137 Million Southeast Asian Workers Could Lose Their Jobs to Automation in the Next 20 Years
Even the current price advantage of cheap labor may not be enough to save them—automation will be cheaper.
A study conducted by the International Labour Organisation (ILO) estimates that in the next 20 years, more than half of the workers in five Southeast Asian countries are highly likely to lose their jobs to automation—most specifically in the garment industry.
The countries on the danger list are Cambodia, Indonesia, the Philippines, Thailand, and Vietnam, where 137 million workers are at high risk of being laid off in favor of technology. This number constitutes 56% of these countries’ salaried labor force, with workers in textiles, clothing, and footwear sectors being at the highest risk of being replaced by automated machines.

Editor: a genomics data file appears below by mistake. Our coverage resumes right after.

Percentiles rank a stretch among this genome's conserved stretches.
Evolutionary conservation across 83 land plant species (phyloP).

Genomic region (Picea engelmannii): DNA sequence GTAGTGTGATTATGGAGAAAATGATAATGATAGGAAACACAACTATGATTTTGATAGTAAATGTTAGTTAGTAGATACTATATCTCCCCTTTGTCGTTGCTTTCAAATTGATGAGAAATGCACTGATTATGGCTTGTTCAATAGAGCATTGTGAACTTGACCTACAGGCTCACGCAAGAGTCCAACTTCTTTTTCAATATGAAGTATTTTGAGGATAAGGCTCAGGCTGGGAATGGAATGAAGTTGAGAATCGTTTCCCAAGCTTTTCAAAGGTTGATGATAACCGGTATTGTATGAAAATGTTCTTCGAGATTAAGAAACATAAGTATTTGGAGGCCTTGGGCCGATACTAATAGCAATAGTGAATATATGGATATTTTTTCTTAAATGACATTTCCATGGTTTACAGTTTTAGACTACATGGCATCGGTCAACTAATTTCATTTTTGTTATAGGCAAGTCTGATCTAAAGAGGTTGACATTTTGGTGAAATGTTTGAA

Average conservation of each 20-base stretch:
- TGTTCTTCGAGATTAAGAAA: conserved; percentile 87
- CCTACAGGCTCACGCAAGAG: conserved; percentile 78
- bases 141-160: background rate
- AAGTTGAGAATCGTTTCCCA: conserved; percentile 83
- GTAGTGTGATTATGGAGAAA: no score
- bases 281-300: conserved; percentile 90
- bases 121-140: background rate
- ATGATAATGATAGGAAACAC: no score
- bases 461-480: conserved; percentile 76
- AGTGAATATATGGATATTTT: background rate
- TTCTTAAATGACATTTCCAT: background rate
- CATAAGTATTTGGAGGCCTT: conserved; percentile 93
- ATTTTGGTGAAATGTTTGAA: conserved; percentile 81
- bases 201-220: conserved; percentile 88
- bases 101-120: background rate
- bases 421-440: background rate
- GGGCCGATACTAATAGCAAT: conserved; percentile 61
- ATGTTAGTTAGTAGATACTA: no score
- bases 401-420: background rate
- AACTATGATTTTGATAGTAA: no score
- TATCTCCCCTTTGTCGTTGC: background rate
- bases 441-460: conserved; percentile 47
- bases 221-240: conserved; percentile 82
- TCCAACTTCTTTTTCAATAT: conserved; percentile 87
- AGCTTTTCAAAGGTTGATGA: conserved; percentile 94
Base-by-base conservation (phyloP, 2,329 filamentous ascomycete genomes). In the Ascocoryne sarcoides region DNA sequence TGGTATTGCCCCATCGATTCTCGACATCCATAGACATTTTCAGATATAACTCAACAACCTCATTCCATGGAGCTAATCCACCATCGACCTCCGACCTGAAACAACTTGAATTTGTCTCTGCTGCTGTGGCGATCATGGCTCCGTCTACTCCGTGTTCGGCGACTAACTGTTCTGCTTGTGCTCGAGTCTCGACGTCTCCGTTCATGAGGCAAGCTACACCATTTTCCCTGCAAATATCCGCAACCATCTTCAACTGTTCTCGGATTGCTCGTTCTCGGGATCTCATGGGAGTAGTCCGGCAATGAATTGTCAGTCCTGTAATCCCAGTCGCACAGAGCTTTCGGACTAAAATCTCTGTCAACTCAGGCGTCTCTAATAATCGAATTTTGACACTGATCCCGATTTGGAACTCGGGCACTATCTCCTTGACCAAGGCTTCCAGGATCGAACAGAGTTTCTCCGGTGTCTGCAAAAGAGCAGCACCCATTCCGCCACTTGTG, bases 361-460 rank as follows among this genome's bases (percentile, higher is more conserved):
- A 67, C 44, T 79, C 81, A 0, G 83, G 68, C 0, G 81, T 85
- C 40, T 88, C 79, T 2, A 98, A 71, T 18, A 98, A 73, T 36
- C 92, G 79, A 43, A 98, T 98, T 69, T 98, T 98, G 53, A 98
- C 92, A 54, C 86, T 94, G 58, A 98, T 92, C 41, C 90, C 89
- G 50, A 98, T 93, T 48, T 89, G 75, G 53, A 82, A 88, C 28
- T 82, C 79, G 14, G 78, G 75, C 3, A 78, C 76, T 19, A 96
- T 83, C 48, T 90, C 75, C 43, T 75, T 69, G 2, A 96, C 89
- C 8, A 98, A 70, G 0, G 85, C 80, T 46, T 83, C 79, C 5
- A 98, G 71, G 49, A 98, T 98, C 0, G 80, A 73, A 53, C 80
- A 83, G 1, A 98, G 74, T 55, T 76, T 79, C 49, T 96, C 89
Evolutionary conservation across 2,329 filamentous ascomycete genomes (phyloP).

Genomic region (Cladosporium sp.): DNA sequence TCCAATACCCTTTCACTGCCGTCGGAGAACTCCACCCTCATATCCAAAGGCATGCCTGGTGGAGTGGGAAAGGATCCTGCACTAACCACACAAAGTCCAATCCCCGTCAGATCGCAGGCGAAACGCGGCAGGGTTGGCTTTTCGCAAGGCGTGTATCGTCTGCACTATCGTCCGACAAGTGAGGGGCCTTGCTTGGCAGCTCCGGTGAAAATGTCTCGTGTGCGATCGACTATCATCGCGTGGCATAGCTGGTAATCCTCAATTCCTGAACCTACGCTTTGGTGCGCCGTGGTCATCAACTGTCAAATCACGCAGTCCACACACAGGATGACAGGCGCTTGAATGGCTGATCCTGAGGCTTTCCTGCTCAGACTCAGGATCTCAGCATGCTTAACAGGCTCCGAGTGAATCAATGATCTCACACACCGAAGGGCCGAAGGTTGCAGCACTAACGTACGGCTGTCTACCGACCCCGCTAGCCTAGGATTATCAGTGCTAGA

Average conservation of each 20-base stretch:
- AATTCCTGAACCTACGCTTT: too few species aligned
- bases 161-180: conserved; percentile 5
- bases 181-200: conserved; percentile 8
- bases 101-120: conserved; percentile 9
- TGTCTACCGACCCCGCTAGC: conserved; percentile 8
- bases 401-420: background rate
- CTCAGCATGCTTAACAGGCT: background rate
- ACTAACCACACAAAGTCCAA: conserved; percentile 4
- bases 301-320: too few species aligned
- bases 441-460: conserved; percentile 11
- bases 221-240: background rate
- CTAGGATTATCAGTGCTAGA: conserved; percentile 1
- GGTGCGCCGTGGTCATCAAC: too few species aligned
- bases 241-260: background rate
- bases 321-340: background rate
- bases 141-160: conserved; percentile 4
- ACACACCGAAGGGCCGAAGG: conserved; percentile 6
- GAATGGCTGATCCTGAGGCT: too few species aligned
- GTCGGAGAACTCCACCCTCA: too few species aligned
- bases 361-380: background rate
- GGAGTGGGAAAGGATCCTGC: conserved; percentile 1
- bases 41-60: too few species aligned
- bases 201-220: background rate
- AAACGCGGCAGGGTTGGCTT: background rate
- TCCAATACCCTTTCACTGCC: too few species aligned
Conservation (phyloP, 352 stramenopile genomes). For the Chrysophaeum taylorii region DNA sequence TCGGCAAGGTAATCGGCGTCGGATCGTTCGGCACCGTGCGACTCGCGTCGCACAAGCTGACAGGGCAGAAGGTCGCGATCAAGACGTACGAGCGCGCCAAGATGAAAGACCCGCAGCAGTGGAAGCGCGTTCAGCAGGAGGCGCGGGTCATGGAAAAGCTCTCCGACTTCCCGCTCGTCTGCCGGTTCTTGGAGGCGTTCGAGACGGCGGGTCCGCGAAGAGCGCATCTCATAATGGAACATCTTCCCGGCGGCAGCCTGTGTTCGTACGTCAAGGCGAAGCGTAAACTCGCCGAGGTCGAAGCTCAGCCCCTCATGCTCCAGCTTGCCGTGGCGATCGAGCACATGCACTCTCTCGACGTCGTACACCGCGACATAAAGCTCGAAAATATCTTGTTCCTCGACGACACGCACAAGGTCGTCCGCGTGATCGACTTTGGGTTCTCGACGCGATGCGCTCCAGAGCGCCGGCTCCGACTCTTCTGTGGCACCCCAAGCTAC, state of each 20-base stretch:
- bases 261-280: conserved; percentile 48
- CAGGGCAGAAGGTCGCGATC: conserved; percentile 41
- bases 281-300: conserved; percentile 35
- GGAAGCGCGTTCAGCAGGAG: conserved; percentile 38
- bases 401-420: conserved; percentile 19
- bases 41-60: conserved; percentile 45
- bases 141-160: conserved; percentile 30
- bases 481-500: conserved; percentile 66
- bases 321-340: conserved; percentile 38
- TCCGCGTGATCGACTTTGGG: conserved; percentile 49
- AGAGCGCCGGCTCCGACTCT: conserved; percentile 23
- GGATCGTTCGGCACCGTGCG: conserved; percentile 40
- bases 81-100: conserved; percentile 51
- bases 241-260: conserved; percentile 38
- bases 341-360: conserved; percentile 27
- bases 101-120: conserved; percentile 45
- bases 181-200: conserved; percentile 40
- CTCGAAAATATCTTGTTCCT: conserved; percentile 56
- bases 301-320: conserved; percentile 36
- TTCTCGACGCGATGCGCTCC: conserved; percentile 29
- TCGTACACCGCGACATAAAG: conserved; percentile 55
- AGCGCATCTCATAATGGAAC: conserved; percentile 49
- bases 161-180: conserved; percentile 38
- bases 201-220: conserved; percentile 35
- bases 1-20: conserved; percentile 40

Sadly, as automation starts to become dominant, certain skills become obsolete, even when their costs were supposedly low enough. “Countries that compete on low-wage labour need to reposition themselves—price advantage is no longer enough,” said Deborah France-Massin, director for the ILO’s bureau for employers’ activities.
“Robots are becoming better at assembly, cheaper and increasingly able to collaborate with people,” the ILO said.
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